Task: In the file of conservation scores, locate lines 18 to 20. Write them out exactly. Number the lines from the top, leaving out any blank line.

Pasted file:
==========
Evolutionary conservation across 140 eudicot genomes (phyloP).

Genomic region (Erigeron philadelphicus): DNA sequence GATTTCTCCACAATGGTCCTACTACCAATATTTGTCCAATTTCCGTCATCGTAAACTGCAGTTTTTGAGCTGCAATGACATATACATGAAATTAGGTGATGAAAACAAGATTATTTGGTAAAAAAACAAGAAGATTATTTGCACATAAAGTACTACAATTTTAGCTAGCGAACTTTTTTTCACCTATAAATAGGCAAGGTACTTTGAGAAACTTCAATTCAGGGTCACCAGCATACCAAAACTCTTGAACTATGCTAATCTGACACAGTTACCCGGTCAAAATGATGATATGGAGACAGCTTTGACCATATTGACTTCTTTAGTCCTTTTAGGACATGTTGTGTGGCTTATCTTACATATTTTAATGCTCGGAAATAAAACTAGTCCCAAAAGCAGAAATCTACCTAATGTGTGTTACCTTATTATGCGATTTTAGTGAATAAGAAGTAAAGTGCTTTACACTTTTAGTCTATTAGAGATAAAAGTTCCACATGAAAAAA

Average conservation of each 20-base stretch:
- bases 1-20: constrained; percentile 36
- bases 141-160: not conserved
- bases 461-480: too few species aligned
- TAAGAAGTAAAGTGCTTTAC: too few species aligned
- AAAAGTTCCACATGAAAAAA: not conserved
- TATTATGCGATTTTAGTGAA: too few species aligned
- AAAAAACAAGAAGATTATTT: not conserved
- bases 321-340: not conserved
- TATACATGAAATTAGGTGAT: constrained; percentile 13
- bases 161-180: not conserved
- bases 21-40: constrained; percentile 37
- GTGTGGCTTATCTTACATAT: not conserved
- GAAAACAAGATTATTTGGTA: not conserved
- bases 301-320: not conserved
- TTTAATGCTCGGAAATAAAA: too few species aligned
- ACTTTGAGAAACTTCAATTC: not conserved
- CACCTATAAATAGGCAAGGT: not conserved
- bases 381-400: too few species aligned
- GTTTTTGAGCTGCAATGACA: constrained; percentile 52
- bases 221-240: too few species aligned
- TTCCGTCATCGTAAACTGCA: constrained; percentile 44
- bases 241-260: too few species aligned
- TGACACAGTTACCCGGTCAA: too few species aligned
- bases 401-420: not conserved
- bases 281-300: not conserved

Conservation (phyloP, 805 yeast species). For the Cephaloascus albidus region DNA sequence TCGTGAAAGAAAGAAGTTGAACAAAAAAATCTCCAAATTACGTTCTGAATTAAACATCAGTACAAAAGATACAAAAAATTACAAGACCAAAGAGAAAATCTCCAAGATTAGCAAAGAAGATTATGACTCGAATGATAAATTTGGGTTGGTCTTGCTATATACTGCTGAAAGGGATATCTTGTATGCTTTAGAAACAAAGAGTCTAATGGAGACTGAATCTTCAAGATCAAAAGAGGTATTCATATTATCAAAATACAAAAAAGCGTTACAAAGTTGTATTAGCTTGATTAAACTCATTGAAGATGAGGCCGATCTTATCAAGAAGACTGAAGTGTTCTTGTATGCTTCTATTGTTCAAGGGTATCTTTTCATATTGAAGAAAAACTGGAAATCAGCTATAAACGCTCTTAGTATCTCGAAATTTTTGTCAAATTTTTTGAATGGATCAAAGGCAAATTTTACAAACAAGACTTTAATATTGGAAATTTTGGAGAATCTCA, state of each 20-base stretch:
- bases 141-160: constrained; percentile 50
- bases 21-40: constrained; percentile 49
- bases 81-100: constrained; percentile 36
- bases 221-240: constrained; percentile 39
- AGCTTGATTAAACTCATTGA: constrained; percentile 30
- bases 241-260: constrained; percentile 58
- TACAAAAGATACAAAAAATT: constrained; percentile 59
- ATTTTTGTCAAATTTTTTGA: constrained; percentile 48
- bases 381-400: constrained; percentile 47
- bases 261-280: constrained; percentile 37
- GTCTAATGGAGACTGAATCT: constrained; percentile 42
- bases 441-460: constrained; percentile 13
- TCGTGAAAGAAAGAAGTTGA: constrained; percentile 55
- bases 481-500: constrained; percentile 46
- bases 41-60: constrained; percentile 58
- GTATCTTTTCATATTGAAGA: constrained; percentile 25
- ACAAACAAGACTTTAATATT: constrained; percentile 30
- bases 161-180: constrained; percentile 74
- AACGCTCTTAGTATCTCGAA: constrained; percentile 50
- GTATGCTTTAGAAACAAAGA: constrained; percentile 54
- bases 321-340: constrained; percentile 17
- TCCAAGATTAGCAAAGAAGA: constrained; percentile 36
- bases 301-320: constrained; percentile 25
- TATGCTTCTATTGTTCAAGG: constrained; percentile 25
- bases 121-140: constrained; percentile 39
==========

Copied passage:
- TTTAATGCTCGGAAATAAAA: too few species aligned
- ACTTTGAGAAACTTCAATTC: not conserved
- CACCTATAAATAGGCAAGGT: not conserved